Digital radio test broadcasts began in 2003, and six years later this May, Australians living in metropolitan areas will be able to tune in to the country’s first full-time digital radio transmissions. These will be provided by the commercial networks, with the national broadcasters due to come on board in August. Regional Australia, again, gets a bad deal, with no time line yet for switch-on.
The slow birth of digital radio will be ameliorated by the higher quality audio and greater programming choice it promises, the population coverage it will provide, and the ready availability and affordability of hardware with which to receive it. These elements haven’t come together for a digital radio switch-on in any other market in the world, and the joint effort of broadcasters, retailers and hardware suppliers will give the technology a kick along it hasn’t enjoyed in international markets. It will certainly give the technology a better leg up than digital TV ever had – it’s still gaining traction eight years after switch-on.
The only concurrent medium – it allows you to do other things while listening to it – radio is a part of just about everybody’s lives. There are an estimated four-five radio devices in every household in Australia, plus one in every car on the road. But is this enough to make people want it?
The premium pricing of digital radios will be a barrier to our take-up of the technology in the short term, of course, but the real key to the technology’s success lies with the broadcasters.
As with all new technology, content is key, and without compelling, unique programming there will be little to coax consumers across. The commercial networks are keeping their plans close to their chest in the lead-up to launch, but it’s what the ABC and SBS will offer that interests us most.
With rich mines of website content already complementing their current broadcast programming, the national broadcasts can really create some excitement when they come online later in the year. We’ll keep you up to date with programming developments from all the broadcasters in Home Entertainment and on the GadgetGuy.com.au website over the coming months.
The internet ‘wireless’
Internet radio, of course, can deliver equivalent sound quality to digital radio, as well as provide much greater variety of programming. Unlike terrestrial radio broadcasting, internet radio allows you to listen to your favourite stations from wherever you can get online, be it Mumbai, London or Belize city. Internet radio devices have become easier to use in the last couple of years too, and in five years or so, just about every electronics device – TV, mobile phone, Blu-ray player, fridge – will be able to connect with the internet and, potentially, perform as an internet radio.
As a challenger to digital radio, then, it has legs, but the convenience of digital radio devices will see them as the preferred option for many, especially when it comes to incar use. Mobile internet is very much an imperfect technology – especially when the receiving device is hurtling along rather than sitting still – and offered by a limited number of telcos that don’t provide an all-you-can-eat data plan. Until the streaming of radio stations (and other data) to your car, mobile phone or every room of the house becomes a known monthly cost, internet radio will be prohibitively expensive compared to free-to-air digital radio.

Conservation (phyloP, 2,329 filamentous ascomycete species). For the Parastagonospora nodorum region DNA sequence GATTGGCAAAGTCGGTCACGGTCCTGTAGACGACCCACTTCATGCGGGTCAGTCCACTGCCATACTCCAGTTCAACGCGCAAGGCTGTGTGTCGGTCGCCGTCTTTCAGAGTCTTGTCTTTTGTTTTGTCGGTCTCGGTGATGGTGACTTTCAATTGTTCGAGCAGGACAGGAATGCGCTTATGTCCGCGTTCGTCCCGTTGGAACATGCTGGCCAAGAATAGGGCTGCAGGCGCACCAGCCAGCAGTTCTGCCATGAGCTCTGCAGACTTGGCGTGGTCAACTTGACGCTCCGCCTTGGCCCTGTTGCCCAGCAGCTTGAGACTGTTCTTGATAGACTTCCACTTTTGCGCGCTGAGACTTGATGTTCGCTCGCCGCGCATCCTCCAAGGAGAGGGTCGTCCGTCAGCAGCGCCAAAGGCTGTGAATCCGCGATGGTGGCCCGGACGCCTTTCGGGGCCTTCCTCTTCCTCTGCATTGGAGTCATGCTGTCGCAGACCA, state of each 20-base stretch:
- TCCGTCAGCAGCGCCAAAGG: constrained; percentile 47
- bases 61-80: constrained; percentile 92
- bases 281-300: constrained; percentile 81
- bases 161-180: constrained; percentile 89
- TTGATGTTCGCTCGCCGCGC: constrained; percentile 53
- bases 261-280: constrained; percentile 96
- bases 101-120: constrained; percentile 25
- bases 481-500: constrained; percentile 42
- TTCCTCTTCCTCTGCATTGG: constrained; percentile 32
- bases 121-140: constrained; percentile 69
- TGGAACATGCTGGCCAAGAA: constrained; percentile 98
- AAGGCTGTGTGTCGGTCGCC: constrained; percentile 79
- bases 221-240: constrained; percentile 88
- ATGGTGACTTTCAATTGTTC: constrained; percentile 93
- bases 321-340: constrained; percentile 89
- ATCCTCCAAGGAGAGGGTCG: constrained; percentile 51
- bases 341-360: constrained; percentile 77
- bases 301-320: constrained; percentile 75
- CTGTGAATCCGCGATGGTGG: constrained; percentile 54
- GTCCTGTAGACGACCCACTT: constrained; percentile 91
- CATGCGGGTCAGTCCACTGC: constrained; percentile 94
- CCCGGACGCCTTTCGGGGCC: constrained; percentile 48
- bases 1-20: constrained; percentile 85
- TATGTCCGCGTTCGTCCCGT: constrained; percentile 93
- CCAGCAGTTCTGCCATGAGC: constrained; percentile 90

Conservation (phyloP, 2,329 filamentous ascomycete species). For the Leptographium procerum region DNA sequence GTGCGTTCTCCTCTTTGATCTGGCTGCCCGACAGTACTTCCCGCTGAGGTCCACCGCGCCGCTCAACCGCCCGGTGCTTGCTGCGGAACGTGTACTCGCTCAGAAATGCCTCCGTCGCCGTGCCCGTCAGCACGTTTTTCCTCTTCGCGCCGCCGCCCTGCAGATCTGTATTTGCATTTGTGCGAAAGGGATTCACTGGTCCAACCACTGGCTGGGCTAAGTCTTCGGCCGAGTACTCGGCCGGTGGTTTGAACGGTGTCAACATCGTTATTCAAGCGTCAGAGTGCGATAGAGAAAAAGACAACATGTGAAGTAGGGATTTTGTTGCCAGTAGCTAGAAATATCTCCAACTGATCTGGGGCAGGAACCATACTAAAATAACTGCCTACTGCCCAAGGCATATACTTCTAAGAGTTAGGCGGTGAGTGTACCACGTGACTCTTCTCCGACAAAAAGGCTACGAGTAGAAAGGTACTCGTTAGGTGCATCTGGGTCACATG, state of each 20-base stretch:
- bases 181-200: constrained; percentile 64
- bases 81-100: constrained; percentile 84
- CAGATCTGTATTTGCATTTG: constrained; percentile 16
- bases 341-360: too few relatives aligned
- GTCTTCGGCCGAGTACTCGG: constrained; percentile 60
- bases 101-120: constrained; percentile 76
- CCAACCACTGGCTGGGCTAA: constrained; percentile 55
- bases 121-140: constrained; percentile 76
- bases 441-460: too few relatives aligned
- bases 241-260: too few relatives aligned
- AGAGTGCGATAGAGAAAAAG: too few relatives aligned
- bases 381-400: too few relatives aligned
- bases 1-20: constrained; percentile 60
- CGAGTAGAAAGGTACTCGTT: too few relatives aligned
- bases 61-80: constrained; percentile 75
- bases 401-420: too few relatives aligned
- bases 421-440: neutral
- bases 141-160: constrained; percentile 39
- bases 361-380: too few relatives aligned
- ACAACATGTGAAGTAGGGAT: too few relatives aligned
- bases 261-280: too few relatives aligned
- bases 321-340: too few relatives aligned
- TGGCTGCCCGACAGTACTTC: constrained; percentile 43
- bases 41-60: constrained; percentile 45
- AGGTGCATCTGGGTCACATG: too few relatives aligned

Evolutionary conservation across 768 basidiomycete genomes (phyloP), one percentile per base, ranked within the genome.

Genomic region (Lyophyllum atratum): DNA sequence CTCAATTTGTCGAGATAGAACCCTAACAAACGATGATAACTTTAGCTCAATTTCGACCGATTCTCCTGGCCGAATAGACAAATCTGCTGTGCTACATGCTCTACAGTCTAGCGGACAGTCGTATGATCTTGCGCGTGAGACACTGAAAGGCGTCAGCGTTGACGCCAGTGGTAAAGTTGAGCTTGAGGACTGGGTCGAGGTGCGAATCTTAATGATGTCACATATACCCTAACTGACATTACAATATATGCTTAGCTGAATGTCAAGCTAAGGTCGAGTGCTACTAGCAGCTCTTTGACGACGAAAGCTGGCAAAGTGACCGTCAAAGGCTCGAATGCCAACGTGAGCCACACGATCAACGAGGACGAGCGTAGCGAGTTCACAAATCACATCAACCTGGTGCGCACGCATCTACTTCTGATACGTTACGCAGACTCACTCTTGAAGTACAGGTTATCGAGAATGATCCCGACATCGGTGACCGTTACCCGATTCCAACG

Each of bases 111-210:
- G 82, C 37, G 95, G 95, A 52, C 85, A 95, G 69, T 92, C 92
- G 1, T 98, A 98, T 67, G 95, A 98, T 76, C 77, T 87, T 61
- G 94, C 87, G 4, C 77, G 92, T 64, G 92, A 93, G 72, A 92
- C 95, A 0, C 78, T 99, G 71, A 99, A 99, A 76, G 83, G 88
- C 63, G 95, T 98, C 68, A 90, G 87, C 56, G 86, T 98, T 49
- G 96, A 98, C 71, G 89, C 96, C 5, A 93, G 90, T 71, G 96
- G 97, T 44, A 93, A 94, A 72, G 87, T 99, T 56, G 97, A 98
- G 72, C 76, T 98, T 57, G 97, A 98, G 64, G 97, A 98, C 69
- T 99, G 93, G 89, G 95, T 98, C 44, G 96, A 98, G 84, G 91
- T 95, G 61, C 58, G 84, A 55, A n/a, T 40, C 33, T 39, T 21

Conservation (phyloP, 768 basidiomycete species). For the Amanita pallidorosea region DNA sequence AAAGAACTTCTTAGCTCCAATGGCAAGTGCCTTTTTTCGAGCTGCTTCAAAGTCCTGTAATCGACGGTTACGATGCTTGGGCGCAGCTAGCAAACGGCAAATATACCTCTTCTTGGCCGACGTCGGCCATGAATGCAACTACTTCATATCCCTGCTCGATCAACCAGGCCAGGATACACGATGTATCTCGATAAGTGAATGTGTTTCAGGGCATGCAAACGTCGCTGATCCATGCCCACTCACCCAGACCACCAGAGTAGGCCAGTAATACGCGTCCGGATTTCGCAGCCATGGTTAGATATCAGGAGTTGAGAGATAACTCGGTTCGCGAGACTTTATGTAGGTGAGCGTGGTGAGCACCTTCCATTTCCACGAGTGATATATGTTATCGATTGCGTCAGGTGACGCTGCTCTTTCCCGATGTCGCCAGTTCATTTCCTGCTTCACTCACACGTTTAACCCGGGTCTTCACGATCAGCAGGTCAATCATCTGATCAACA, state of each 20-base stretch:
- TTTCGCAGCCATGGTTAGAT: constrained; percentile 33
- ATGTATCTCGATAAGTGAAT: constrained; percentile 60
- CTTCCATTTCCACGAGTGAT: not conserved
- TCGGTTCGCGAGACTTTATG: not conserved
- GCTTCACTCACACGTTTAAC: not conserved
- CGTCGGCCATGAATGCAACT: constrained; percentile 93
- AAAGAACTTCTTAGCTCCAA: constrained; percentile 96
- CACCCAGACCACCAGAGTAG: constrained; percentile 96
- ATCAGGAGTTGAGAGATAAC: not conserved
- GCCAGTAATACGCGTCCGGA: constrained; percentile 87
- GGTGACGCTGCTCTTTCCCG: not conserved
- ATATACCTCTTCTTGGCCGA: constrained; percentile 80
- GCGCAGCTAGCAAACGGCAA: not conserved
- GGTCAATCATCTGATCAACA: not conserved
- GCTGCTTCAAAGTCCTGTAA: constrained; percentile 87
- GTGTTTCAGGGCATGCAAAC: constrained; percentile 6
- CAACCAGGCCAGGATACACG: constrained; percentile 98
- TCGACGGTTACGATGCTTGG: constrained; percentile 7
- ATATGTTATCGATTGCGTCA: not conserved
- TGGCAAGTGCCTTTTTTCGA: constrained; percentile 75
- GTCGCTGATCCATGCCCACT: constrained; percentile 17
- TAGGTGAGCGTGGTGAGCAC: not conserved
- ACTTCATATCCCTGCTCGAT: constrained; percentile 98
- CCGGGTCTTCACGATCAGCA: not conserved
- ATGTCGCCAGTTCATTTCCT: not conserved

The internet is posing an interesting challenge to traditional broadcasters too, with the 2009 range of products from the big name manufacturers sporting some facility for directly accessing the content riches of the web.
Forthcoming Blu-ray players and televisions from Panasonic and will LG will connect via cable to the Net to bring YouTube straight to your TV, with navigation provided from the remote control. Panasonic’s Viera Cast products add access to Google’s Picasa web gallery, allowing you to view photos on the big screen, and there are plans to further expand its Web offerings in this area. In the US and Europe, for example, Viera Cast allows on-demand movie downloads from Amazon, and video streams from Eurosport and Bloomberg.
This trend is mirrored by Samsung, some of whose forthcoming range of web-connected tellies come preloaded with widgets that provide access to popular Yahoo sites such as Twitter and Flickr. More widgets are being made available for download via Yahoo’s Widget Gallery, which is a bit like Apple’s App store, and these are able to be accessed free by any device supporting the Yahoo Widget Engine, not just Samsung TVs.
While a virtual keyboard makes for slow and clunky navigation around the site once its up on the big screen, the Yahoo widget system wins points for working simultaneously the TV programming. This means you don’t have to turn off the live broadcast to check the weather, browse Facebook or catch some video on breaking news.
More and more, our notebooks and 3G phones are sharing couch space in the living room with the universal learning remote. Televisions with new networking smarts are an acknowledgment that we are multi-tasking when we should be vegging out in front of the idiot box. And as the IQ of the humble TV continues to rise, that kind of inappropriate name-calling might even disappear.